Five years later the unlucky loser of that card draw (Thomas Hunter) is released from prison to find his destitute wife deceased and his son sent away by his former partner, breaking the promise the promise to take care of them that the now wealthy rancher made to his friend.

Overall, this is worth viewing despite being saddled with a wooden lead performance by Hunter (cast for his passing resemblance to Clint Eastwood?) and a less than spectacular script.

It's made enjoyable by some gorgeous photography (the canyon bushwhack/stampede scene a standout), an excellent score by an uncredited Ennio Morricone, and good support by Dan Duryea and black-leather clad villain Henry Silva.

I wonder if this was an inspiration for John Woo's A Better Tomorrow.
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spaghetti with a vengeance
spider8911910 May 2007
Warning: Spoilers
This movie is a very good revenge tale told in great spaghetti western fashion. There's plenty of action, violence, over-the-top emotion, and some great music from Ennio Morricone.

The best performance in the movie comes from Henry Silva as uber-creep Mendez. You can almost see the slime oozing out of him. As an added bonus Thomas Hunter has a few funny lines thanks to some strange bad dubbing, and his facial expressions go along with it very well, adding to the unintentional humor. Nicoletta Machiavelli is hauntingly beautiful as Mary Ann.

The ending is a great action packed "against all odds" showdown with lots of suspense, bullets, and dynamite.

Overall, this is a very engaging and entertaining film which I wholeheartedly recommend to all hardcore fans of Italian westerns.
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not Leone,and Not Ford,but Great!
ovindpugh5 May 2008
Warning: Spoilers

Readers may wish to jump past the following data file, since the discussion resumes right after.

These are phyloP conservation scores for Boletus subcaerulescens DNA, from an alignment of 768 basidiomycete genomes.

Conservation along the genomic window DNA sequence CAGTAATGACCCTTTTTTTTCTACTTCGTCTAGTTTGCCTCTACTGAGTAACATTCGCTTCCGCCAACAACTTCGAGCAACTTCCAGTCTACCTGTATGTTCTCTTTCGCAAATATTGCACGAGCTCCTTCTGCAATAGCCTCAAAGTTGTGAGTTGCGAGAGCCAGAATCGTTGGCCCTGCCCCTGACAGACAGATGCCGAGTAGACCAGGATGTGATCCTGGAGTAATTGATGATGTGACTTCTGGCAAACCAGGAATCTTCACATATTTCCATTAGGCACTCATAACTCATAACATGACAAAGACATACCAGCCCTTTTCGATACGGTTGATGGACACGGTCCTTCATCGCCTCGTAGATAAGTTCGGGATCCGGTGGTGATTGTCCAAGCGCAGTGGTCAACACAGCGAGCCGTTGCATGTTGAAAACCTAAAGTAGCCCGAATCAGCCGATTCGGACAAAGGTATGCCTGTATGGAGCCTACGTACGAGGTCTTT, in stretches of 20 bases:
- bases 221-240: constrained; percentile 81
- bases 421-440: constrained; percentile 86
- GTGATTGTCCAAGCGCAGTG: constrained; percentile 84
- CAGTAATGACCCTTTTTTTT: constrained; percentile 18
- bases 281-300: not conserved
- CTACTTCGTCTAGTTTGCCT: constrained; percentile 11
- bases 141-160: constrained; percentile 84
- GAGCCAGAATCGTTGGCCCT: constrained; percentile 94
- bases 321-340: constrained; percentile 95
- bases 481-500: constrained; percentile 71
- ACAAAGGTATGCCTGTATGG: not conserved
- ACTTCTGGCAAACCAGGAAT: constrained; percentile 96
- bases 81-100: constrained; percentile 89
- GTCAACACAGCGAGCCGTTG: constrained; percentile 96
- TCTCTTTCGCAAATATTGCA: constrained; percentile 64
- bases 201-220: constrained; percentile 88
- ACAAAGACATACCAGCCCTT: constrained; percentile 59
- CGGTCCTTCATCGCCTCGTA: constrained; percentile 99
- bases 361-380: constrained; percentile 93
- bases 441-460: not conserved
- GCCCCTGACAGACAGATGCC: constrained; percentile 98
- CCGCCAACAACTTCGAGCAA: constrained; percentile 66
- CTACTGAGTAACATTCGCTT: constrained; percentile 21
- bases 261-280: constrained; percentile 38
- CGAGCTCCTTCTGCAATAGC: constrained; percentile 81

First of all,I'd have to say:That this is one of the most under rated Spaghetti Westerns of all times.It is a revenge story with incredible performances from Actors,Screenplay,and Stunt performances.Even the dubbing is superb.Thomas Hunter is great,and of course Henry Silva.It has all the good ingredients a good Western should have,yet it does not have the typical violence,and what we got from Leone and Corbucci,in general.Lizzani shows us a typical revenge story,with wonderful dialog and great music from Morricone.It's a real paradox that the Italians made better Westerns than the Americans did,after The Wild Bunch etc.(just an example).Just take a look at the Horror Master Mario Bava and what he did for the Horror genre! Long live Carlo Lizzani,and for being a fan of a genre that sadly died out during the 70's.Long live Italian Cinema!
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The Hills Run Red and Madness Ensues!
marc-36617 October 2005
Directed by one time film critic Carlo Lizzani, "The Hills Run Red" is a welcome addition to anyone's spaghetti western collection.

The film begins with ex-confederates Jerry Brewster (Thomas Hunter) and Ken Seagall (Nando Gazzalo) fleeing by stagecoach from soldiers following a successful heist. They agree that the only chance for escape is if one of the partners bails out with the cash. To decide who should get away the two draw cards, with Brewster the unlucky loser. Seagall promises to look after Brewster's family before leaping from the stagecoach. He successfully hides with the money, whilst Brewster is captured and imprisoned for five years.

On his release, Brewster returns to his now derelict family home. He finds a diary from his wife, and learns that she has been living in poverty during his absence, struggling to bring up their son alone. Seagall had shunned them, keeping the money himself and starting a new life under the name Ken Milton.